About Tube Feeding

This information explains the different types of feeding tubes that can be used to help give you the nutrients you need while you can’t eat, swallow safely, or maintain your weight.

Review the tube feeding resource your nurse or doctor gave you for more information specific to your type of feeding tube.

Types of Feeding Tubes

Nasogastric (NG) tube

  • An NG tube is placed through your nose, down your throat, into your esophagus (food pipe), and then into your stomach.

Percutaneous endoscopic gastrostomy (PEG) tube

  • A PEG tube goes from an opening in your abdominal wall into your stomach.
  • This tube is placed using an endoscope. An endoscope is a flexible tube with a camera at the end used to look at the inside of your body.

Percutaneous endoscopic jejunostomy (PEJ) tube

  • A PEJ tube goes from an opening in your abdominal wall into your jejunum (small intestine), skipping past your stomach.
  • This tube is placed using an endoscope.
  • A pump must be used for feedings with a PEJ tube.

Button

  • A PEG or PEJ tube may be replaced by a button. The button lies flat on your abdomen (belly) and is more comfortable for long-term use.
  • An adapter must be used for feedings with a button.

Interventional radiology (IR) or surgical gastrostomy tube (GT)

  • A surgical GT goes from an opening in your abdominal wall into your stomach.

IR or surgical jejunostomy tube (JT)

  • A JT goes from an opening in your abdomen into your jejunum.
  • A pump must be used for feedings with a JT tube.

PEG-J (Super PEG)

  • A PEG-J (also called a Super PEG) is a tube within a tube. It goes from an opening in your abdomen into your stomach.
  • This tube can be used to drain fluid from your stomach.
  • This tube has an extension that goes into your jejunum for feeding.
  • A pump must be used for feedings with a PEG-J.
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Tips for Tube Feeding

Formula: _______________

Goal: __________________ cans or milliliters (mL) per day

Follow these guidelines to prevent aspiration if you’re tube feeding. For more information about preventing aspiration (when food or liquid goes into your airway instead of your esophagus), read our resource How to Prevent Aspiration.

  • Sit up straight when tube feeding, if you can. You can walk around during your feeding, if you wish.
  • If you’re getting your tube feeding in bed, use a wedge pillow to lift yourself up. You can buy a wedge pillow online or at your local surgical supply store.
  • Stay in an upright position (at least 45 degrees) for at least 1 hour after you finish your tube feeding (see Figure 1). Don’t lie down for 1 hour after your feeding.
  • If possible, always keep the head of your bed elevated using a wedge pillow.
Figure 1. Sitting up at a 45-degree angle
Bolus Method
Gravity Method
Pump Method
Give ____ can(s)
3        4        5

times a day.

Flush your tube with 30 to 60 mL of water before and after each feeding.

 
Give ____ can(s)
3        4        5

times a day over ____ minutes.

Flush your tube with 30 to 60 mL of water before and after each feeding.

 

Start by giving ____ mL per hour over ____ hours.

Increase the rate by ____ mL per hour, every 24 hours, until you reach your goal rate of ____ mL per hour, per day.

Goal: ____ cans per day.

Flush your tube with 30 to 60 mL of water before and after each feeding.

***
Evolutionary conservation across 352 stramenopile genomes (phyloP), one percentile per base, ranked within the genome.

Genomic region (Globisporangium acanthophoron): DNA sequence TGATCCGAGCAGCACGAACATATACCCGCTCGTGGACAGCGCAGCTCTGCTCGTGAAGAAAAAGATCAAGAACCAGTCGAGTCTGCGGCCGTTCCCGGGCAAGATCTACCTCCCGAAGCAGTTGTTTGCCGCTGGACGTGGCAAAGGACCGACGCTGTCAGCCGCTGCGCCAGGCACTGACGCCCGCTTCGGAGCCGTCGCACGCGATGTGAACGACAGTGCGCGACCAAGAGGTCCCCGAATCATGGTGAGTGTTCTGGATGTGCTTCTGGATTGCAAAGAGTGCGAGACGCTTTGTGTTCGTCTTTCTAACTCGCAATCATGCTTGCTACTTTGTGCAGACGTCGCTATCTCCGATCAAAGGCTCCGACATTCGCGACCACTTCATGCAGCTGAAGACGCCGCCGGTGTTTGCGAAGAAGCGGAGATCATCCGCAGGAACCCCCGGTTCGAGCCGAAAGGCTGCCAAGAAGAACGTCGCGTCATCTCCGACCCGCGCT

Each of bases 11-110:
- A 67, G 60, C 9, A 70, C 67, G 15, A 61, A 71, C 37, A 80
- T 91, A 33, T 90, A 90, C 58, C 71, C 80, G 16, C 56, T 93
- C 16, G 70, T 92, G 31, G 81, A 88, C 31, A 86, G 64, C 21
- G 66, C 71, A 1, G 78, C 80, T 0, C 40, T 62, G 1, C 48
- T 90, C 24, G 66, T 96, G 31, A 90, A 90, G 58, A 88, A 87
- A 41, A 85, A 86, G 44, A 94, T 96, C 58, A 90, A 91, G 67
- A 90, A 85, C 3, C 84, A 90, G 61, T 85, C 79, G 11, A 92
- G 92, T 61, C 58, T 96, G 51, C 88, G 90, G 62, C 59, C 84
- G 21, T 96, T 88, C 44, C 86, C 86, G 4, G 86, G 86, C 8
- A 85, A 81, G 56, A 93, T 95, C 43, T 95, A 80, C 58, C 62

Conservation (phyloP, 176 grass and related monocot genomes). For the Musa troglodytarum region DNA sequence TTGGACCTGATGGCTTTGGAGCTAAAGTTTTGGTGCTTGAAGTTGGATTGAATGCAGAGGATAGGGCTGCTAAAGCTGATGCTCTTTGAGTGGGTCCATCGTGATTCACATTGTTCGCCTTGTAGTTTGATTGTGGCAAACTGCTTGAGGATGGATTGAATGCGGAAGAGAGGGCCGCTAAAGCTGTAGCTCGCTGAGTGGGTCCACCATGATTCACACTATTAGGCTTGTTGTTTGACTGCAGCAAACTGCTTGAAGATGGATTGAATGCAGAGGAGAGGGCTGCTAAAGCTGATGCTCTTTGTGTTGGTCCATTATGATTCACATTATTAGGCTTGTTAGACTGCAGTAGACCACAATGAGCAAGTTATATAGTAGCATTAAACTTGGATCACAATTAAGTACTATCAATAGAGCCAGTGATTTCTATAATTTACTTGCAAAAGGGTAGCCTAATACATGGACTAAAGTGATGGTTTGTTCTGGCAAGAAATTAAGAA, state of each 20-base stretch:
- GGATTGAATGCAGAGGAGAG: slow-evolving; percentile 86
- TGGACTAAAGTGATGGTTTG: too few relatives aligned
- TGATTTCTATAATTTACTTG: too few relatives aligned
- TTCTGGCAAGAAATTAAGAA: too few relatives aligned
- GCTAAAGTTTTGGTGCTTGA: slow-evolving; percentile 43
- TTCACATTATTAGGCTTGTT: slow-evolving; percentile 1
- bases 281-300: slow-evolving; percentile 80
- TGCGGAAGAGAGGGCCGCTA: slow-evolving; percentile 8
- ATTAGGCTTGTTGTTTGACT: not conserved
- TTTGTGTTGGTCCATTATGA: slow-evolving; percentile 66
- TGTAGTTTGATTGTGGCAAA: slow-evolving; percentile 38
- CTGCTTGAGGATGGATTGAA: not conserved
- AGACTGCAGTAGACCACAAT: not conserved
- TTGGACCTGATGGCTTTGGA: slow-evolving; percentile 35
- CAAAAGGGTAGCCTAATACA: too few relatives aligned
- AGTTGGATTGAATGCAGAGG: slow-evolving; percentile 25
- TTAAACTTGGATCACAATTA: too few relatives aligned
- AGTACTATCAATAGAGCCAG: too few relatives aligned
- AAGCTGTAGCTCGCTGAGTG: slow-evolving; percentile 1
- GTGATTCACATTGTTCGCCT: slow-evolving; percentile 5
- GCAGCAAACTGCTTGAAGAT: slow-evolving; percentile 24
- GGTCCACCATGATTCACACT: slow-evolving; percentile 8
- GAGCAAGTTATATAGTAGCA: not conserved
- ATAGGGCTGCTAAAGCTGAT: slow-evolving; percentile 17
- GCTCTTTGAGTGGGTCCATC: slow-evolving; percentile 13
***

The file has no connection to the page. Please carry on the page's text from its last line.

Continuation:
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Taking Medication Through Your Feeding Tube

Check with your pharmacist or nurse practitioner before you take any medication through your feeding tube. Review the tube feeding resource your nurse or doctor gave you for more instructions.

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Cleaning Your Tube Feeding Supplies

Rinse your tube feeding supplies with warm water and allow them to dry before your next feeding

 
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Ordering Supplies

Review your tube feeding resource for more information.

To order more supplies or formula, contact your home care agency.

Home care agency: _____________________________________
Phone number: ____________________________

 

Home care agency contact person: ________________________
Phone number: ____________________________
 

 

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Follow-up Care

Your nurse practitioner will schedule an appointment for you in the nutrition clinic. If you can’t keep your appointment, call your doctor or the Clinical Nutrition Office at 212-639-6984.

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Call Your Doctor or Nurse if You:

  • Start to cough at the beginning of or during your feeding.
    • If this happens, stop your feeding right away.
  • Have a temperature of 100.4° F (38° C) or higher.
  • Have diarrhea (loose or watery bowel movements).
  • Are constipated (have fewer bowel movements than usual).
  • Are vomiting (throwing up).
  • Feel bloated or have stomach cramps.
  • Have pain, redness, or drainage at your tube site.
  • Aren’t able to flush your tube.
  • Have dry skin.
  • Are very thirsty.
  • Have shortness of breath.
  • Feel tired or confused.
  • Have swollen ankles, feet, or legs.
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Contact Information

If you have any questions or concerns, call the Clinical Nutrition Office at 212-639-6984 and ask for the outpatient nurse practitioner.

You can reach the office Monday through Friday from 9:00 am to 5:00 pm. After 5:00 pm, during the weekend, and on holidays, call 212-639-2000 and ask for the GI/nutrition fellow or nurse practitioner on call.

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